Next up for convention weirdness: the Republican Party.

A group of 336 delegates began arriving this weekend for the Republican National Convention before a formal roll call Monday morning in Charlotte, N.C. There, President Donald Trump will be nominated in a ballroom at the Charlotte Convention Center to lead his party for another four years.

The gathering will be muted compared with what was originally envisioned, before the coronavirus pandemic upended both parties' convention plans.

Charlotte, originally prepared to host a raucous presidential renomination celebration, will now be where the procedural party business will take place. Republican National Committee members gathered over the weekend for their annual summer meeting. And Trump, Vice President Mike Pence and a group of congressional lawmakers are expected to arrive Monday for the televised, in-person roll call and for brief nomination speeches.

In June, Trump abruptly moved the convention to Jacksonville, Fla., after reaching a stalemate with Gov. Roy Cooper of North Carolina, a Democrat, over social distancing rules. The president had no interest in speaking in front of a less-than-packed arena because delegates were forced to stand 6 feet away from one another.

But Trump was eventually forced to scrap the Jacksonville plans in favor of four nights of virtual prime-time programming that will feature party leaders speaking from a variety of locations.

Even just bringing delegates together in person — and indoors — has required months of planning by Republican officials, who submitted a 42-page health plan to North Carolina officials and hired a doctor, Jeffrey W. Runge, to serve as a senior adviser to the convention proceedings.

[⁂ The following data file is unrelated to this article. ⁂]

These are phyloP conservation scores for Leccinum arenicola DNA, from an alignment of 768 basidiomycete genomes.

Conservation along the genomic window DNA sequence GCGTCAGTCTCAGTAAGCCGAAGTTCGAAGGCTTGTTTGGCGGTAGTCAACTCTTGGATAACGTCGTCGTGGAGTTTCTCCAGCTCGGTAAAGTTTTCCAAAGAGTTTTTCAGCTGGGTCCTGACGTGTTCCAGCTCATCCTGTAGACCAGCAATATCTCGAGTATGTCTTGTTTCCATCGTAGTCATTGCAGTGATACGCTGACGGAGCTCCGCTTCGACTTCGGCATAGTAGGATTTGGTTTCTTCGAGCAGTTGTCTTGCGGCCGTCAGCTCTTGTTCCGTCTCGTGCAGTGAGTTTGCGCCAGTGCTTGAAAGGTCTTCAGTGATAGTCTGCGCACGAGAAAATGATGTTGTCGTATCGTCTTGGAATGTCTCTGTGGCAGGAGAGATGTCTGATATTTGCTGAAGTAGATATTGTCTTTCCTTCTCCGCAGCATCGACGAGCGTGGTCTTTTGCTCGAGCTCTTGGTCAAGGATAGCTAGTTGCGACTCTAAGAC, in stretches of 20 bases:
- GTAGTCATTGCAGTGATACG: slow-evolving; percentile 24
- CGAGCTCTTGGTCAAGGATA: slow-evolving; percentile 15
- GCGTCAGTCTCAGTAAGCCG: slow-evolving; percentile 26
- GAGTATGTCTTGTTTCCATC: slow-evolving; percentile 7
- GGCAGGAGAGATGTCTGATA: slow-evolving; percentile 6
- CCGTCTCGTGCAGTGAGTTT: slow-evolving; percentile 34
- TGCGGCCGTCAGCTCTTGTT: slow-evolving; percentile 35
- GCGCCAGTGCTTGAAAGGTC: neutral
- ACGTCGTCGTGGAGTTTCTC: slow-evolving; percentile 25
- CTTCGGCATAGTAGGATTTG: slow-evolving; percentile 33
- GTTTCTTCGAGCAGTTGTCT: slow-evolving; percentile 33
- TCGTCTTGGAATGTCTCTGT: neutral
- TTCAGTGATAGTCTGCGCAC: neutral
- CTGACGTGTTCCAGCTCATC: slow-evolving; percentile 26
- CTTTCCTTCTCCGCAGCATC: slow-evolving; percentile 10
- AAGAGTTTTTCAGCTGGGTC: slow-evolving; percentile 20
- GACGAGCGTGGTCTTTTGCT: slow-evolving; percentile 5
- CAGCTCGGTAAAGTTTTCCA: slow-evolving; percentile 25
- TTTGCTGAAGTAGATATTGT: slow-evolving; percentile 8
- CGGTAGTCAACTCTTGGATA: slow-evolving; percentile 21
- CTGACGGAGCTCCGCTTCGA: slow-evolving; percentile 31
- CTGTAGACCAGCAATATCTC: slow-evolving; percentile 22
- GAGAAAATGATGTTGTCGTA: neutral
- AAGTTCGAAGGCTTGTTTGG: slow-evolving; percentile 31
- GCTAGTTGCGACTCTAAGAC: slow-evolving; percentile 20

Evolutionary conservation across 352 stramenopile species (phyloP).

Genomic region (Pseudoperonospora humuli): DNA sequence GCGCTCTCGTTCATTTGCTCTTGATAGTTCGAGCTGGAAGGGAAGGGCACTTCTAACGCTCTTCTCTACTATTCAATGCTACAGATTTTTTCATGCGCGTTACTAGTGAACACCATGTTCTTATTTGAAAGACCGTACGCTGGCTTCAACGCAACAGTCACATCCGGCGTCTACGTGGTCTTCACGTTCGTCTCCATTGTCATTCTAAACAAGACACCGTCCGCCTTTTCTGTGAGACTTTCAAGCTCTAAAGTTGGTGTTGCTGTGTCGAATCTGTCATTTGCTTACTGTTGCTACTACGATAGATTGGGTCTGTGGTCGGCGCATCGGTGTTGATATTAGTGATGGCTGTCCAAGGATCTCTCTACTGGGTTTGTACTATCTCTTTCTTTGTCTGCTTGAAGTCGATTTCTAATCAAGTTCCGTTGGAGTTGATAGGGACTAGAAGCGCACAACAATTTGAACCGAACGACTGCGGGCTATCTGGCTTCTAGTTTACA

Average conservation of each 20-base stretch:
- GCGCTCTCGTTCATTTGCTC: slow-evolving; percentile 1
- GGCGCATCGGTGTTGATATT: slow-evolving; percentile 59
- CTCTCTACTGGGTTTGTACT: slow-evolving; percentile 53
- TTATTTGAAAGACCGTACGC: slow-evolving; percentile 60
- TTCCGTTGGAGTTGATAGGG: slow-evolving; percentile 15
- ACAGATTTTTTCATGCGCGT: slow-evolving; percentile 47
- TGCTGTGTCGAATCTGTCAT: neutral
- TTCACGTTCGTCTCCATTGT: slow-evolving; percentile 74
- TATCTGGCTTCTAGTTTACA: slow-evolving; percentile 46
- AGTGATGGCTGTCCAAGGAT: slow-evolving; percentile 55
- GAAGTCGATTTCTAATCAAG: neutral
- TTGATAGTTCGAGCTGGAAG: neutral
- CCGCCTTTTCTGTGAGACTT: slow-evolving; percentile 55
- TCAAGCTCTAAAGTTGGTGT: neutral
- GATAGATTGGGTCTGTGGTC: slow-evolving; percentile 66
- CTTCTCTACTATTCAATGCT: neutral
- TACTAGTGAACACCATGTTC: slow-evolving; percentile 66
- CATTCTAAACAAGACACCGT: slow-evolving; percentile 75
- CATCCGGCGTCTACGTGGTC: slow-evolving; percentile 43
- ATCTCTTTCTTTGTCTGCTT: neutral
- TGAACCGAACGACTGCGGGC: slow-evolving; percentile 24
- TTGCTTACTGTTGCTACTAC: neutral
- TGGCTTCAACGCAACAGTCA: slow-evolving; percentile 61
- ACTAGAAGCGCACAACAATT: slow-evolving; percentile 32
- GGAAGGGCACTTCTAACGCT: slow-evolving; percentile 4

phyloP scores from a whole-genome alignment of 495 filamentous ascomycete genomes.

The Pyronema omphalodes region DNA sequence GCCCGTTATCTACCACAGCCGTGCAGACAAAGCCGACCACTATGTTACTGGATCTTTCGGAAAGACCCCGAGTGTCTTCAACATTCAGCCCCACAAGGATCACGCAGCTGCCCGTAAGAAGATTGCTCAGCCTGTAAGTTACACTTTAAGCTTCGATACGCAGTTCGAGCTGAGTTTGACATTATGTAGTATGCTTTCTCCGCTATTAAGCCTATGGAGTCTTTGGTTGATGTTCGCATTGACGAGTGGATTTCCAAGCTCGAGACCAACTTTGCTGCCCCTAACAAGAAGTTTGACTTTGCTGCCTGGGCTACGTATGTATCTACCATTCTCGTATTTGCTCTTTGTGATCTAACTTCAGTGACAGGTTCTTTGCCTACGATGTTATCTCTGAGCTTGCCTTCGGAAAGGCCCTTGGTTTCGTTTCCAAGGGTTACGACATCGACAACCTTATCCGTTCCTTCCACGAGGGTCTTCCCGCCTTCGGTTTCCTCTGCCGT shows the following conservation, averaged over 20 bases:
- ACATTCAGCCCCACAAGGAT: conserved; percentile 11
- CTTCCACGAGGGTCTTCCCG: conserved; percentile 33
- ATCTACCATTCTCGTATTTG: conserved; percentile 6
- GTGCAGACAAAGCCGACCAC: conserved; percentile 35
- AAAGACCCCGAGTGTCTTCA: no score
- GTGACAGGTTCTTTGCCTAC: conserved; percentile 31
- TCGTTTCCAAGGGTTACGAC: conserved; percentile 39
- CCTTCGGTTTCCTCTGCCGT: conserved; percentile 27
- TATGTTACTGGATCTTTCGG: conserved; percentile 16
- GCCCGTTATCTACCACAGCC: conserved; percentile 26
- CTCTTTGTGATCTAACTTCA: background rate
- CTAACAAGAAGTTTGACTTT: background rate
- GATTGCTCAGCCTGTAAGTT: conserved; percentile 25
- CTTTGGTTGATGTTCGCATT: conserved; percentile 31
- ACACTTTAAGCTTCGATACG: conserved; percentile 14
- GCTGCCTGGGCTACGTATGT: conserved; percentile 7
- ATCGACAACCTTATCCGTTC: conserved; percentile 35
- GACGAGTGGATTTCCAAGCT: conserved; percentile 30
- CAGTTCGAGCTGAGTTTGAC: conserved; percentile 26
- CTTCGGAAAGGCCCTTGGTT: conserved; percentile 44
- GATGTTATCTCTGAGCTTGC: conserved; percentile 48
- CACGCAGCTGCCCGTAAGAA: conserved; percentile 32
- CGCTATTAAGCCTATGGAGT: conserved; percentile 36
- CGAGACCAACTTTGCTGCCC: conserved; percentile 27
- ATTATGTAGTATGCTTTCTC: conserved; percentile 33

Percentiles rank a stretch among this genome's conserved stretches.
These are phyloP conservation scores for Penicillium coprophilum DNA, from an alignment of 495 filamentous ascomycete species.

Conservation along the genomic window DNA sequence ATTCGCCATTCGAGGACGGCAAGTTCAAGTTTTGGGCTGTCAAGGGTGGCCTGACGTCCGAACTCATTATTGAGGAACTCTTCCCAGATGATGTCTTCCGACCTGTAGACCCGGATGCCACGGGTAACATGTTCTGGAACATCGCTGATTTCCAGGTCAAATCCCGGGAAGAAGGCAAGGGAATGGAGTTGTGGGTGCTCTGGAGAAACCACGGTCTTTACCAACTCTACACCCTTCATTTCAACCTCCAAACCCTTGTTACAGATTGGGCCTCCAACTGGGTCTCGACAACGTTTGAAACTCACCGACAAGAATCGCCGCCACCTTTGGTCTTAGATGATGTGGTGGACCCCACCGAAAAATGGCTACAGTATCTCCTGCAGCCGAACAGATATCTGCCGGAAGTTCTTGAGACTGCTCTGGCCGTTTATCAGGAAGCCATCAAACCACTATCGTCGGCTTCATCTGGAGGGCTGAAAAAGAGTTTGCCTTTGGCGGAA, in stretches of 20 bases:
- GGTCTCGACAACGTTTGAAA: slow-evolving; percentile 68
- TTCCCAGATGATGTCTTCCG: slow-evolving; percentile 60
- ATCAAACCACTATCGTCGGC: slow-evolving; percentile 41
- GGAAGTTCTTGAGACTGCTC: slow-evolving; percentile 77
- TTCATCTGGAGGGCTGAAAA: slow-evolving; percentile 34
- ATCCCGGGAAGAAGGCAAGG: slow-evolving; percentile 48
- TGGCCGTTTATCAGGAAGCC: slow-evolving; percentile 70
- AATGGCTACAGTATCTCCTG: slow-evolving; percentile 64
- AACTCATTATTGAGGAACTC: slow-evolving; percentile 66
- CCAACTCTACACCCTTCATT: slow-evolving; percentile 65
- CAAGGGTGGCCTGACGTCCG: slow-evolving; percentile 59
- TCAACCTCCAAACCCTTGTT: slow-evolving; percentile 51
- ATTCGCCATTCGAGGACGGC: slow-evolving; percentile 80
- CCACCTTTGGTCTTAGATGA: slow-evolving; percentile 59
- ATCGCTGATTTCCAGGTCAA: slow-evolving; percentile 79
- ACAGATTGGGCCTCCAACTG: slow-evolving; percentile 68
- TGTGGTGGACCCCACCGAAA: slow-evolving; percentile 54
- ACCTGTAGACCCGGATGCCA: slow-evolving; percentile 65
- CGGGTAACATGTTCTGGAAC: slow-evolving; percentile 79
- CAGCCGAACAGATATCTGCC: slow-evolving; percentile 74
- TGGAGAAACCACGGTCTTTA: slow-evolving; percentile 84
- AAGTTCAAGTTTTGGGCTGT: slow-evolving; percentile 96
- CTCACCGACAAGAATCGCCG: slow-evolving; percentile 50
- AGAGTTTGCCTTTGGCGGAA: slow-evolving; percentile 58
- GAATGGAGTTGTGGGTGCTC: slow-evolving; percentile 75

The result, at least optically, will be exactly the scene Trump had hoped to avoid: a cavernous room that, because of social distancing requirements, will look mostly empty — if people follow the rules.

But Trump is still expected to attend Monday, to thank delegates and to deliver a brief nomination speech, although his appearance in Charlotte was not confirmed.

Leading up to kickoff weekend, Republican National Convention attendees were asked to stay at home as much as possible beginning Aug. 6 to reduce potential exposure to the coronavirus. While in Charlotte, attendees are expected to have their temperatures taken before entering the venue and then given a daily "health-pass bracelet" that will allow them to participate, according to a copy of the Republicans' health plan obtained by the New York Times.

All attendees are expected to maintain at least a 6-foot distance from one another while inside the venue, and the Republican National Committee said it would enforce a statewide mask mandate and provide masks, gloves, portable hand sanitizer and sanitizing wipes to all attendees. The committee also said it planned to contact every attendee five, 14 and 21 days after the event to track the possible spread of the coronavirus.

The health protocols have helped ease concerns from local Democratic officials who were apprehensive about a large-scale gathering.

"I'm glad that it's not the convention that we originally thought it would be," said Larken Egleston, a Democratic City Council member in Charlotte. "But as scaled-back as it is, I think it can be done safely."